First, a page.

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This paper elaborates on depictions of rural spaces, which were decisively shaped and disseminated by the arrival of photography in Iran in the second half of the nineteenth century. While panorama shots of villages and rural landscapes turn up few and far between in photographic documentations from the 1870s onwards, they have increasingly evolved into a systematic way of visually mapping Persian dominions towards the end of the Nasiri Era. Such photographic campaigns, conducted by indigenous photographers, were carried out with the objective to create comprehensive knowledge of Persian territories and were thus mainly ordered or encouraged by Nāṣer-al-dīn Shah or the royal administration. The analysis of photographs that feature rural landscapes and panoramas of villages is faced with the pressing question of elaborating a theoretical framework, within which such images are best ‘read’. To define such a framework, this paper addresses three major theoretical considerations: (i) firstly, how photography with its claim to accuracy and objectivity constructed a comprehensive ‘geographical imagination’ that makes rural spaces visually accessible. (ii) Secondly, how the power-exerting gaze of the camera conceptualized and communicated rural space within a socio-political map? (iii) And finally, which role such visual narratives played in the exercise of political power, and in reinforcing the central state authority. Recent discourses on visual topography have increasingly paid attention to the ideological and discursive power of landscape images, including landscape photography. In this regard, it is commonly argued for a definition of landscape as a ‘medium’ in enforcing and shaping a coherent vision of nation in the nineteenth-century, when most nation states had been emerging. More than merely displaying the physical attributes of a geographical space, landscape images are an act of mapping and bounding the terrains, and thereby ‘exercising the political power’. In a similar vein, creating visual knowledge on rural spaces offers a unique and useful perspective on Persian territories, especially on north-eastern border regions, which were of crucial importance for the efficient regulation and governance by the central authority. This paper examines the representations of rural spaces in the second half of the nineteenth-century in Iran by primarily focusing on photographs taken by Mirza Hossein-ʿAli, and ʿAbdullah Qajar, preserved in the “Tholozan Collection” at the Middle East Centre Archive, Oxford.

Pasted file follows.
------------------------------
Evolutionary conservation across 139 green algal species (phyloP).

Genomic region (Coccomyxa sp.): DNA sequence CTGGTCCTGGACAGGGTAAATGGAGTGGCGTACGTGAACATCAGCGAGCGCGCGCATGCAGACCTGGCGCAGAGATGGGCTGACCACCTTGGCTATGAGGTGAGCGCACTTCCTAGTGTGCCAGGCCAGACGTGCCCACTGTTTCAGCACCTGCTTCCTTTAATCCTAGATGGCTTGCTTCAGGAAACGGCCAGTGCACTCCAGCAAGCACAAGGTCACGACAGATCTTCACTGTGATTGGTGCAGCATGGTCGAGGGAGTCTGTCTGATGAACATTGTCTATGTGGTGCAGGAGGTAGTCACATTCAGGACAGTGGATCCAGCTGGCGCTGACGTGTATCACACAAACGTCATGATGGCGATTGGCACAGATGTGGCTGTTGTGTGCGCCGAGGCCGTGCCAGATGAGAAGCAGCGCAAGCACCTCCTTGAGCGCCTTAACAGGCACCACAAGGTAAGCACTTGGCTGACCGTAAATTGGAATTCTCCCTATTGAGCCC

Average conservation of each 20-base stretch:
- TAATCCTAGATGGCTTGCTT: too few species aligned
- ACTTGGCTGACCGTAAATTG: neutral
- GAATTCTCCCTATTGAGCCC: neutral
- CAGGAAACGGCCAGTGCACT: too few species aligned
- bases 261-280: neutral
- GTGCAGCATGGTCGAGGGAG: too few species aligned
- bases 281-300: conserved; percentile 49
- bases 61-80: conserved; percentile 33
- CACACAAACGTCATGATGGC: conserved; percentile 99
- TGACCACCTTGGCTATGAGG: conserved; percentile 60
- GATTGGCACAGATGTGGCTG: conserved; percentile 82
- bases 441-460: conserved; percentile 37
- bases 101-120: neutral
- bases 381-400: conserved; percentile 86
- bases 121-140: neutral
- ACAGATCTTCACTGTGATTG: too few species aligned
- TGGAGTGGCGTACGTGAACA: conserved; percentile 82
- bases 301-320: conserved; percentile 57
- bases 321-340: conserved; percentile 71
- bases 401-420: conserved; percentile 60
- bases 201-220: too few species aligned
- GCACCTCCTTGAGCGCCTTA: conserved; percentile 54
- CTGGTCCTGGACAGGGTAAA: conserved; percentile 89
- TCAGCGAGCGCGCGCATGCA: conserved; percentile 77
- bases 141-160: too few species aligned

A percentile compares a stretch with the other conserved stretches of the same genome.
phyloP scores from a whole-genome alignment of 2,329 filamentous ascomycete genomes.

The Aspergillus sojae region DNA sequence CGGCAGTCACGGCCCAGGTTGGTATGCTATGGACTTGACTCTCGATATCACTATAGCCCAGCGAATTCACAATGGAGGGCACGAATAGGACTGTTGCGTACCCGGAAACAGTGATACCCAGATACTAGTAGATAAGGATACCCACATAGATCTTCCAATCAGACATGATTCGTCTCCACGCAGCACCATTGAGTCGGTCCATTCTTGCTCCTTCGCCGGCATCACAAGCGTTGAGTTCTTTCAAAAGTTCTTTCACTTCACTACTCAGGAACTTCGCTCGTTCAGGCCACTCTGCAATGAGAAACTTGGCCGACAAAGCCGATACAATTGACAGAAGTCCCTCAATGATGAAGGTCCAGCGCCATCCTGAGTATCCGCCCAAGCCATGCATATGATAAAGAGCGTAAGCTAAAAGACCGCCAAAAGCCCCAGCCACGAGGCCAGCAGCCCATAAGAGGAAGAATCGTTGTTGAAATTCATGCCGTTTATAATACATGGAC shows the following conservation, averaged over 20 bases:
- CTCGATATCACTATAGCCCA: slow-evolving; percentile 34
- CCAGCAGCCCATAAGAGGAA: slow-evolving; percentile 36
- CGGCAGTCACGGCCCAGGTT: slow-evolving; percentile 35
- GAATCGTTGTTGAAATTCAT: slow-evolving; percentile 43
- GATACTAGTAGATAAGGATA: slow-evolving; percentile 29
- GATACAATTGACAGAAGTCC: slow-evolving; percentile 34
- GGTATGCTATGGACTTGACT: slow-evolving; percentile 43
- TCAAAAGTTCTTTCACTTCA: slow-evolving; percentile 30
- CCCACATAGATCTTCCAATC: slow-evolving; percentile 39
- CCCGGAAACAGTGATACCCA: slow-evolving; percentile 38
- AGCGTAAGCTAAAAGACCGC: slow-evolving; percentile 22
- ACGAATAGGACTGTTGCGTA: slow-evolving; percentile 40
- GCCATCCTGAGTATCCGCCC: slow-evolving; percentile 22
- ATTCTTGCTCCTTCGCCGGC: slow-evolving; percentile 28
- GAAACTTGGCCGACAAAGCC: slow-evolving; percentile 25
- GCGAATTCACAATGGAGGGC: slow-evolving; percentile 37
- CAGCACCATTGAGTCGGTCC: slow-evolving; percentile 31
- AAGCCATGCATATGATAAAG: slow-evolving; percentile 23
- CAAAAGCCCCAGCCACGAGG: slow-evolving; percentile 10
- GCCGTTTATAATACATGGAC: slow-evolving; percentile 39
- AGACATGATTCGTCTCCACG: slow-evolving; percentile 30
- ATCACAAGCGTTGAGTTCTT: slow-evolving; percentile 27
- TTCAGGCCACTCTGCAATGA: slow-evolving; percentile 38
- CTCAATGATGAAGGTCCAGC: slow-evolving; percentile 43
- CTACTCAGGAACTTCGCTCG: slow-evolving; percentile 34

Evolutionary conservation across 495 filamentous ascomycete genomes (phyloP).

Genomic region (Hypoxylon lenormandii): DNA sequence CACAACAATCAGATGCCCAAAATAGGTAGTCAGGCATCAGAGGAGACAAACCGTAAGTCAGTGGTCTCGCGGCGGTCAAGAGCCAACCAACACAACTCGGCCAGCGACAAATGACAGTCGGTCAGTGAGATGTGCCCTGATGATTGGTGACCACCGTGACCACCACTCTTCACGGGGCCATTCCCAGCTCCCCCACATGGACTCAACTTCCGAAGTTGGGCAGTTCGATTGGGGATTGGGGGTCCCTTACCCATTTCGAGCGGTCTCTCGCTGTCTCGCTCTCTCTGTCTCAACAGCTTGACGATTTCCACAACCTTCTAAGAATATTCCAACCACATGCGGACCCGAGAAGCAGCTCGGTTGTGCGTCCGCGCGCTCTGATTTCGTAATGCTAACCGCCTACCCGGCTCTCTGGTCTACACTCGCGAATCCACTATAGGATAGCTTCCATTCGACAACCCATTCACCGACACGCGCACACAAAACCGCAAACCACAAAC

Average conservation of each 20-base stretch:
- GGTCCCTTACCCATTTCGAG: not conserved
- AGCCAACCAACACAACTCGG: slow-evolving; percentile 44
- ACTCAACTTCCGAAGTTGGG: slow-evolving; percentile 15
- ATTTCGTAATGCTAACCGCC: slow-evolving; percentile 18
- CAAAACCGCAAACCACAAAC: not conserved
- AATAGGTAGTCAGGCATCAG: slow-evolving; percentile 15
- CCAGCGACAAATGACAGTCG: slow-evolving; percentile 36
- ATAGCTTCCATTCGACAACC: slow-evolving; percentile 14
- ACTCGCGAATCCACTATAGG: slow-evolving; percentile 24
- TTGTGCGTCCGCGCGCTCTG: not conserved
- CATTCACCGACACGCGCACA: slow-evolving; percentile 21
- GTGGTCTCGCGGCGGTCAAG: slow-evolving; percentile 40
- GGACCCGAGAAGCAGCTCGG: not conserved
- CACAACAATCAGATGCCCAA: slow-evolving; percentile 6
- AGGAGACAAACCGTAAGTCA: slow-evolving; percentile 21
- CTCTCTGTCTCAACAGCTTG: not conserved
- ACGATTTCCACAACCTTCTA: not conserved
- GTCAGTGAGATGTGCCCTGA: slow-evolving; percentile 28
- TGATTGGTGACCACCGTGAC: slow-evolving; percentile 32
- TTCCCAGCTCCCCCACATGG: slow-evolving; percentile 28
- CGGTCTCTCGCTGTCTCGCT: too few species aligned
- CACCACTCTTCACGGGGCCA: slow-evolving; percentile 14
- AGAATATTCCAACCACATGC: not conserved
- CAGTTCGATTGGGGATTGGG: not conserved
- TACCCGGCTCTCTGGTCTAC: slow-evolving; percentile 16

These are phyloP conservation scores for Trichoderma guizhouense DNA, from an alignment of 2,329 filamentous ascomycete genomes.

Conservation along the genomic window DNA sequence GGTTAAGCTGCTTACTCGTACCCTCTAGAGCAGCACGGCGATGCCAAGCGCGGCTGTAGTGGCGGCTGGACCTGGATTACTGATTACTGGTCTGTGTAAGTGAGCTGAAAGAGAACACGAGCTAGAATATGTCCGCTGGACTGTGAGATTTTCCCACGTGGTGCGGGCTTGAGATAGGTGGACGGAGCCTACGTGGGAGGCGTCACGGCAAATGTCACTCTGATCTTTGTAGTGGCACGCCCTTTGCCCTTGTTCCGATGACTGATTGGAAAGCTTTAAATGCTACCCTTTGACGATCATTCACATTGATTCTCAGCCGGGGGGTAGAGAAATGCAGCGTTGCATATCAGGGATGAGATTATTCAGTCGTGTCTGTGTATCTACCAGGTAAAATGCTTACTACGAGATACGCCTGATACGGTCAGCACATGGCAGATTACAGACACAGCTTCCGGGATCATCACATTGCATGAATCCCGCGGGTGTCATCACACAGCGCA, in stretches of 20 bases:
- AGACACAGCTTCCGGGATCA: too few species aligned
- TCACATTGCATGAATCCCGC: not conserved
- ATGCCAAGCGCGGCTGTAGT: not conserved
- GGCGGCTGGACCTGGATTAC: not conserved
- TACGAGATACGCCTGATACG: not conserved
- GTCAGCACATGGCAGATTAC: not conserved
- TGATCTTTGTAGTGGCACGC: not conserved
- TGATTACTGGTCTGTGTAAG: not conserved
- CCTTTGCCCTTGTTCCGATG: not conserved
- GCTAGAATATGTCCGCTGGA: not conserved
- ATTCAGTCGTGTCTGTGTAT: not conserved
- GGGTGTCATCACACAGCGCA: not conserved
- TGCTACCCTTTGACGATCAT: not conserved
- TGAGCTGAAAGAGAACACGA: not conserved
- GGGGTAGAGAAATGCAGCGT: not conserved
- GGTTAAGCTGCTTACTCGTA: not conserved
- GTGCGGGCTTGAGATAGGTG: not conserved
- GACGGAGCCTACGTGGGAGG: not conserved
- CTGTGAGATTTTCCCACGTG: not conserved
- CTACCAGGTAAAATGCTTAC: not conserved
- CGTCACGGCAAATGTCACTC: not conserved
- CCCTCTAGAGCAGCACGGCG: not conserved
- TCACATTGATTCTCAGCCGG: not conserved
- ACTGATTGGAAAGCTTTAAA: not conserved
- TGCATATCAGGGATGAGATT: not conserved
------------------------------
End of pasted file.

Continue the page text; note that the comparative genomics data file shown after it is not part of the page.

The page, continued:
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There are 1040 photograph albums containing nearly 42500 photographs housed at the Golestan Palace Photo-Archive today. It appears that these albums have reached us today more or less intact, since the days they were compiled during the mid nineteenth to early twentieth century in the inner sanctum of the Qajar royal house. One hundred and sixteen shadow albums (containing nearly 5000 photographs) have been made available for public viewing. Methodological approaches to the use of historical photographs in the form of collections and large visual databanks as source material in the study of social history is the area of interest of the authors. In this quest the Qajar photo-albums act as a case in study. This article does not aim to expound upon the details of the ground breaking events that have marked Iranian history of photography. It focuses on the photo-albums compiled by court photographers that were housed in the Golestan Palace Ālbomkhāne-ye saltanati (The Royal Album House). Individual photographs have been addressed by various scholars at large and the albums have received preliminary attention. They have not yet been examined systematically as a whole or within a socio-historical context. This void has not been due to lack of interest of the photo-historians. It has been in the most part due to the desperate state of the albums and the overall Qajar photography heritage housed in the Golestan Palace, which had received minimal care until recently. Although we can state with confidence that the selection made available to the public is thematically representative of the overall collection, no definite statement about the germinal activities that lead to what became an indigenous style of Iranian photography can be made until scholars receive the chance to examine the total treasure locked behind closed doors. As such the findings of this article, with its examination of 116 albums out of a pool of 1040 must be viewed as a window that has been opened onto a vast heritage. Many of the photographs of the Tholozan collection can also be found in the Golestan archive. The methodology concepts expounded will be applied to that of the Tholozan collection as well.